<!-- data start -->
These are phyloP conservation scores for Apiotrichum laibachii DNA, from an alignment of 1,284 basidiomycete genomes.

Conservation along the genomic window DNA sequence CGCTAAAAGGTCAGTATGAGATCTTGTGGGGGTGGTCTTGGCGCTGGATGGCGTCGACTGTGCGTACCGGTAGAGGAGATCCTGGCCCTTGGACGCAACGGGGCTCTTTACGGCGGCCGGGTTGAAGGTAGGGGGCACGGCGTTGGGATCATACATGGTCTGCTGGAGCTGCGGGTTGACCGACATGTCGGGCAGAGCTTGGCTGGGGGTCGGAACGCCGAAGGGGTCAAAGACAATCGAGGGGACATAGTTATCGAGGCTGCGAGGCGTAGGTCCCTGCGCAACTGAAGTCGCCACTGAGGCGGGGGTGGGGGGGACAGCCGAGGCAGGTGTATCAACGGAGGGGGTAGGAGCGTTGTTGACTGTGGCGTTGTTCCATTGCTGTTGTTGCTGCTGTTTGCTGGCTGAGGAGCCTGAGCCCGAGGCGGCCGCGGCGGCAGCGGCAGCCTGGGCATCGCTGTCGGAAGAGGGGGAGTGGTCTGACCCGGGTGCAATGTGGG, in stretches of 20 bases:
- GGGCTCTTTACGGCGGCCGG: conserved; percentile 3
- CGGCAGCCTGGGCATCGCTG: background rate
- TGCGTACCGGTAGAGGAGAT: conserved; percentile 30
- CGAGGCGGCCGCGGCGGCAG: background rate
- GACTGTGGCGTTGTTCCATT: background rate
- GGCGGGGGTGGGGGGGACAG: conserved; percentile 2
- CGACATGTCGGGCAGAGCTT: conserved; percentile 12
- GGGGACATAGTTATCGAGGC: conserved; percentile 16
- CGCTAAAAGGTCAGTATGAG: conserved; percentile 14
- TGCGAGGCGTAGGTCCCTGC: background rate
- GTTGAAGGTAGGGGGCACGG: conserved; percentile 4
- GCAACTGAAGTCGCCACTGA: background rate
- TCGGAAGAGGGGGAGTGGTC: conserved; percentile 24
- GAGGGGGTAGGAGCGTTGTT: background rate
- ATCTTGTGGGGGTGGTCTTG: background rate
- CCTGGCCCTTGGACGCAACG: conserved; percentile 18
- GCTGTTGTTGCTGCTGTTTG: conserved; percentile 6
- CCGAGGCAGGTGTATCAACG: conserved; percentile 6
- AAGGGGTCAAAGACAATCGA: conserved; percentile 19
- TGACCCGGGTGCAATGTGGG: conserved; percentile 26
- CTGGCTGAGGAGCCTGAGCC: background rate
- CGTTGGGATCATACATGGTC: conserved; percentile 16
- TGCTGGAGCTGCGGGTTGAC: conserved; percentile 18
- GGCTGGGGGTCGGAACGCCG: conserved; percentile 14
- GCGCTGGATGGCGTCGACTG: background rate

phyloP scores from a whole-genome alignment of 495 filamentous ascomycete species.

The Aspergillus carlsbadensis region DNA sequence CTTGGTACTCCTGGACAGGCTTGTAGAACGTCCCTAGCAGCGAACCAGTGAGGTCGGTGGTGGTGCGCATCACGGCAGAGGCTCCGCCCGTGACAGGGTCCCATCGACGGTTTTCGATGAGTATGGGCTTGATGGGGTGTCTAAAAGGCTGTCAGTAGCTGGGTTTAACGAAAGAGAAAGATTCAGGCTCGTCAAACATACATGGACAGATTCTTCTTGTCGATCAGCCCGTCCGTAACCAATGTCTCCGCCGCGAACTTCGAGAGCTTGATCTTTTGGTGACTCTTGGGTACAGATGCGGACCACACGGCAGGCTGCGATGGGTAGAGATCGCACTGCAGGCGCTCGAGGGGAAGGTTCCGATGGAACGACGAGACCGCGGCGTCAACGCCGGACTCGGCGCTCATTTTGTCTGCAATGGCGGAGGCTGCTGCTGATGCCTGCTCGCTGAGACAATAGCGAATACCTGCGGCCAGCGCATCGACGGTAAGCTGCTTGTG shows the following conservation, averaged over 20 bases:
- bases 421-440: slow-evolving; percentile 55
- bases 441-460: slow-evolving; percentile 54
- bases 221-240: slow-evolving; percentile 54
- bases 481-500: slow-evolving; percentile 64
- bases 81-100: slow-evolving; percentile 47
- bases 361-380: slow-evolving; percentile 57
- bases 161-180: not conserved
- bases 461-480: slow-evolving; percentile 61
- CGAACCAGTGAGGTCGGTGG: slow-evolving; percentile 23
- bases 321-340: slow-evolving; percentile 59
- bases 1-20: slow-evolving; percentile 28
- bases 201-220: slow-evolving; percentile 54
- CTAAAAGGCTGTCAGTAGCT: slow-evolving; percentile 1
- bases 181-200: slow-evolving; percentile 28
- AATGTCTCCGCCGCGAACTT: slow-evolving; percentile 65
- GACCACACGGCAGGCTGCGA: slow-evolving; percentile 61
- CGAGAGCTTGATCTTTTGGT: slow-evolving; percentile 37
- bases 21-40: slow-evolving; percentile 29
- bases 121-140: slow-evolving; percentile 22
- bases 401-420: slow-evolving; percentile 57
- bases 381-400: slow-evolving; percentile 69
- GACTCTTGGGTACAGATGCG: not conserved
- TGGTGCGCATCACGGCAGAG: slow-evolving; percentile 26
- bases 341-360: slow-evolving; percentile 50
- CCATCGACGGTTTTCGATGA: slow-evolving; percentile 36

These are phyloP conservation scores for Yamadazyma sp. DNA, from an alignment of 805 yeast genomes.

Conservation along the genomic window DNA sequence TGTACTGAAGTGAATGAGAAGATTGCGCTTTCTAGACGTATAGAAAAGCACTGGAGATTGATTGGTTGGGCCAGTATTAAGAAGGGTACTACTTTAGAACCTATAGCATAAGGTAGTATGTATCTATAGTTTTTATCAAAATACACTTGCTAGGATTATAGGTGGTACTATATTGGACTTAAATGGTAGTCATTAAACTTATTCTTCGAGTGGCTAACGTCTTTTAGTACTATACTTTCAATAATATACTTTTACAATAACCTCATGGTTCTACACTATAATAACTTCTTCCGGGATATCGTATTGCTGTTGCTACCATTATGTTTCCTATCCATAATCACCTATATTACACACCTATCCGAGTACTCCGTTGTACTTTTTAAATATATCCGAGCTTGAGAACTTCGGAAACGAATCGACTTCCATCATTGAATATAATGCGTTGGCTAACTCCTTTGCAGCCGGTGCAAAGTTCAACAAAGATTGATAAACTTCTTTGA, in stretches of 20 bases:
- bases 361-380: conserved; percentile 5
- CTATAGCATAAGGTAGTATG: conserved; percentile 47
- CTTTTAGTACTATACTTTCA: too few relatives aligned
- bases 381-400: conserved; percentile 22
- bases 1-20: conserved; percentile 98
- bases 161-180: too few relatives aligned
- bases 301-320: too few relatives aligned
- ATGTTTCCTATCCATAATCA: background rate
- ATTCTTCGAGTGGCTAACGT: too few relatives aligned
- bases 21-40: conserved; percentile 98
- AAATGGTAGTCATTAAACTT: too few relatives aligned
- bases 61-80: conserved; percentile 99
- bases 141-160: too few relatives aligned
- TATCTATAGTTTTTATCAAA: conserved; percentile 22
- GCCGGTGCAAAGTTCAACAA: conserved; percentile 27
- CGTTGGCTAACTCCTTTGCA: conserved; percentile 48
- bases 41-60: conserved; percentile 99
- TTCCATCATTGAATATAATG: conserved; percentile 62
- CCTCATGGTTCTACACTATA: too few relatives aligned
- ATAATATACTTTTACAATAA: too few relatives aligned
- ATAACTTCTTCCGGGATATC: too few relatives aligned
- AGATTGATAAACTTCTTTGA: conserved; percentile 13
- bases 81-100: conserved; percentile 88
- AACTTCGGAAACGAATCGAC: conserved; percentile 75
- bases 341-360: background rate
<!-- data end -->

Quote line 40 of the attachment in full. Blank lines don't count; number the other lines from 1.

- bases 1-20: slow-evolving; percentile 28